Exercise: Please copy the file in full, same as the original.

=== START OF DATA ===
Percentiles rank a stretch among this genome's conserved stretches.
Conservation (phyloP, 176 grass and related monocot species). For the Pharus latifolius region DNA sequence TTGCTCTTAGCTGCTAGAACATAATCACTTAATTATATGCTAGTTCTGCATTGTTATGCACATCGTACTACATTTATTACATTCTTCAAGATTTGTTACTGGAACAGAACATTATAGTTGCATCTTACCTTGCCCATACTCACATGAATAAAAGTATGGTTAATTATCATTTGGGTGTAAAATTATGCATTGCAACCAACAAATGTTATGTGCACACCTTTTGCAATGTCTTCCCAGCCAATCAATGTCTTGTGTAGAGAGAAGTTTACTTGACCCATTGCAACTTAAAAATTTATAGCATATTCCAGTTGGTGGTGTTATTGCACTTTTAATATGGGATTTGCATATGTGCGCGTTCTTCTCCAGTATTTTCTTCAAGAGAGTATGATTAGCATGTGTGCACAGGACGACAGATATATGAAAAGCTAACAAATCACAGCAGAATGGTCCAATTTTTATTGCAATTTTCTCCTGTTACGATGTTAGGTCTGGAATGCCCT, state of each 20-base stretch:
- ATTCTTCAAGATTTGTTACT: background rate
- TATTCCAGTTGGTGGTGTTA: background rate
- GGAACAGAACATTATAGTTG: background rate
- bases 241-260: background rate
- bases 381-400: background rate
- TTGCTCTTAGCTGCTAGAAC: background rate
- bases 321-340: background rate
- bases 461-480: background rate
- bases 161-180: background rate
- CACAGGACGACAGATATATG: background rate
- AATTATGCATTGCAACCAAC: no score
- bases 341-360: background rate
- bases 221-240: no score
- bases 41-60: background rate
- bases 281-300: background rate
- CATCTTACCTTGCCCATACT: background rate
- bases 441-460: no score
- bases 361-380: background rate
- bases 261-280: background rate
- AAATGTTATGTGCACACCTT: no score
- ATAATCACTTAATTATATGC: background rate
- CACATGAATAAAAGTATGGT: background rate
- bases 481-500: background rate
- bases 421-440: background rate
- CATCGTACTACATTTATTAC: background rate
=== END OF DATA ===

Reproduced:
Percentiles rank a stretch among this genome's conserved stretches.
Conservation (phyloP, 176 grass and related monocot species). For the Pharus latifolius region DNA sequence TTGCTCTTAGCTGCTAGAACATAATCACTTAATTATATGCTAGTTCTGCATTGTTATGCACATCGTACTACATTTATTACATTCTTCAAGATTTGTTACTGGAACAGAACATTATAGTTGCATCTTACCTTGCCCATACTCACATGAATAAAAGTATGGTTAATTATCATTTGGGTGTAAAATTATGCATTGCAACCAACAAATGTTATGTGCACACCTTTTGCAATGTCTTCCCAGCCAATCAATGTCTTGTGTAGAGAGAAGTTTACTTGACCCATTGCAACTTAAAAATTTATAGCATATTCCAGTTGGTGGTGTTATTGCACTTTTAATATGGGATTTGCATATGTGCGCGTTCTTCTCCAGTATTTTCTTCAAGAGAGTATGATTAGCATGTGTGCACAGGACGACAGATATATGAAAAGCTAACAAATCACAGCAGAATGGTCCAATTTTTATTGCAATTTTCTCCTGTTACGATGTTAGGTCTGGAATGCCCT, state of each 20-base stretch:
- ATTCTTCAAGATTTGTTACT: background rate
- TATTCCAGTTGGTGGTGTTA: background rate
- GGAACAGAACATTATAGTTG: background rate
- bases 241-260: background rate
- bases 381-400: background rate
- TTGCTCTTAGCTGCTAGAAC: background rate
- bases 321-340: background rate
- bases 461-480: background rate
- bases 161-180: background rate
- CACAGGACGACAGATATATG: background rate
- AATTATGCATTGCAACCAAC: no score
- bases 341-360: background rate
- bases 221-240: no score
- bases 41-60: background rate
- bases 281-300: background rate
- CATCTTACCTTGCCCATACT: background rate
- bases 441-460: no score
- bases 361-380: background rate
- bases 261-280: background rate
- AAATGTTATGTGCACACCTT: no score
- ATAATCACTTAATTATATGC: background rate
- CACATGAATAAAAGTATGGT: background rate
- bases 481-500: background rate
- bases 421-440: background rate
- CATCGTACTACATTTATTAC: background rate